In the US, the Outer Continental Shelf Deepwater Relief Act was approved in late 1995 to provide incentives for oil/gas production in the central and western Gulf of Mexico. Naturally, this legislation positively impacted the subsequent 1996 lease sales for these areas. The first of two such sales received 32% more bids for deepwater acreage than the previous all-time high set in 1970.

In the latest sale, held in September, the number of bids and tracts offered exceeded any sale since 1983, and half of the bids were for blocks in water depths over 2,600 ft. The deepest block bid on was in 10,000 ft of water.

Clearly, operators are convinced they can produce economically from deepwater acreage in today's market, and many governments have followed suit by opening up new deepwater frontiers for them. In Northwestern Europe, for example, operators are taking on the opportunity to push out into the Northeast Atlantic Margin in water depths of 1,500-6,000 ft deep. Specifically, Norway has awarded the first deepwater acreage in its V ering Basin. The Faeroes have defined acreage for and subsequently started a 1st round for exploration, which should be awarded in the third quarter of 1998. The UK 17th round will be awarded in May 1997, and includes the West Hebrides and Rockall Bank. Activity in the Porcupine Basin west of Ireland will start in mid-1997 with two deepwater rigs fixed for work. Greenland has just awarded acreage to a consortium for exploration.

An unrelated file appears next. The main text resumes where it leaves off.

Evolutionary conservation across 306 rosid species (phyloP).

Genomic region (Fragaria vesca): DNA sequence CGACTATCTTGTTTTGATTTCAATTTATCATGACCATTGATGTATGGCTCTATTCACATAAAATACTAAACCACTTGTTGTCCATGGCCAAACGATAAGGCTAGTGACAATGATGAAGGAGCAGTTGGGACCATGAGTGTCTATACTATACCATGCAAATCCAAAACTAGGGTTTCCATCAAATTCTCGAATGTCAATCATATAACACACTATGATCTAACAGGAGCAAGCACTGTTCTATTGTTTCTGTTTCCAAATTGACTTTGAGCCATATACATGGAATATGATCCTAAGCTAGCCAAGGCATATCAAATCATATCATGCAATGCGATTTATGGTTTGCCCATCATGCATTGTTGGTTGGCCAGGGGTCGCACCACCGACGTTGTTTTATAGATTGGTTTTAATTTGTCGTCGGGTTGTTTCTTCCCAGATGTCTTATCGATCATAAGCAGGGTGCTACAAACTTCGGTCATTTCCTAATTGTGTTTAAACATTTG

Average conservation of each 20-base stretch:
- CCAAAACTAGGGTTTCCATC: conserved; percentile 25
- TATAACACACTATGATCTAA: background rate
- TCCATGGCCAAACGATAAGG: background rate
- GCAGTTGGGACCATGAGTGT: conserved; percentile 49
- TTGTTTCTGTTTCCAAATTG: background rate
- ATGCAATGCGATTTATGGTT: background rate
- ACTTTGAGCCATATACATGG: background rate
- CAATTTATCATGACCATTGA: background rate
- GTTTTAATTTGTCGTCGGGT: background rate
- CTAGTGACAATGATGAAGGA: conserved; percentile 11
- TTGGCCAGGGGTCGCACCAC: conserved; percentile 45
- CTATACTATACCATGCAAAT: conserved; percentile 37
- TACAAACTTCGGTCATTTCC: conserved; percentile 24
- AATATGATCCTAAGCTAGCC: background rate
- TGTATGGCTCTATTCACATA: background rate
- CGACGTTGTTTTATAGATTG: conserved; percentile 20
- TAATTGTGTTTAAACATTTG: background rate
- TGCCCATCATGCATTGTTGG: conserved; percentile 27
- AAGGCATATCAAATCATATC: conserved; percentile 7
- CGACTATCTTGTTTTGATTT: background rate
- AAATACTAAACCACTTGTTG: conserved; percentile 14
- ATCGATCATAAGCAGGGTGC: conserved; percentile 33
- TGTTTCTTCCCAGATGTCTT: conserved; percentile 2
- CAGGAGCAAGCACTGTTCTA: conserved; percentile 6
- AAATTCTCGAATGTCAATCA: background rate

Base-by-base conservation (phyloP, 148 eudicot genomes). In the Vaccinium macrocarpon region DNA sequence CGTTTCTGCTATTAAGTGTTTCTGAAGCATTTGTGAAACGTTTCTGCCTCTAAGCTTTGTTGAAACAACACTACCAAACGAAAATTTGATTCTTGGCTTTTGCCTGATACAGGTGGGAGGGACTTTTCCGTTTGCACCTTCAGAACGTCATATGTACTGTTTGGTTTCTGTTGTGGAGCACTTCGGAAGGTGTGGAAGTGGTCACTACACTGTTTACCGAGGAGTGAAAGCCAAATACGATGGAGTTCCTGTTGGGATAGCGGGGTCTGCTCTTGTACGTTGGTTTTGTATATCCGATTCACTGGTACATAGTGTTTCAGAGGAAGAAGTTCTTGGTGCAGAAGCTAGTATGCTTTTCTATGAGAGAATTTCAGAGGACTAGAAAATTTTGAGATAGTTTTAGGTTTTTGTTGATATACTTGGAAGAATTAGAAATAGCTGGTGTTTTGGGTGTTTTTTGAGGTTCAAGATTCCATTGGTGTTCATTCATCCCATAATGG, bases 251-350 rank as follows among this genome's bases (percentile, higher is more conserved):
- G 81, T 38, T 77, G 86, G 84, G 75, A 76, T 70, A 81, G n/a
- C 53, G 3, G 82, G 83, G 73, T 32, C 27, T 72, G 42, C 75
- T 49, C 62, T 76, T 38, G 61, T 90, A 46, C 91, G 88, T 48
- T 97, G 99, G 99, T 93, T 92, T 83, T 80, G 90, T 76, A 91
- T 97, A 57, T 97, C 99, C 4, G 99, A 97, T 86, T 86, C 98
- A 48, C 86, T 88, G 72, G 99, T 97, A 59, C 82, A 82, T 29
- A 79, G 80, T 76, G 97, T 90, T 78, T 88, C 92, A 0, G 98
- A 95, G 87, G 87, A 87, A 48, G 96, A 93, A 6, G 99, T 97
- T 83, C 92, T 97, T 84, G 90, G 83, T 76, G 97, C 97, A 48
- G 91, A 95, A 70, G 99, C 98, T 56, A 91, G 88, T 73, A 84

OFFSHORE: What type of technological advances have reduced finding costs and improved operations for the oil company, making the deepwater search commercial?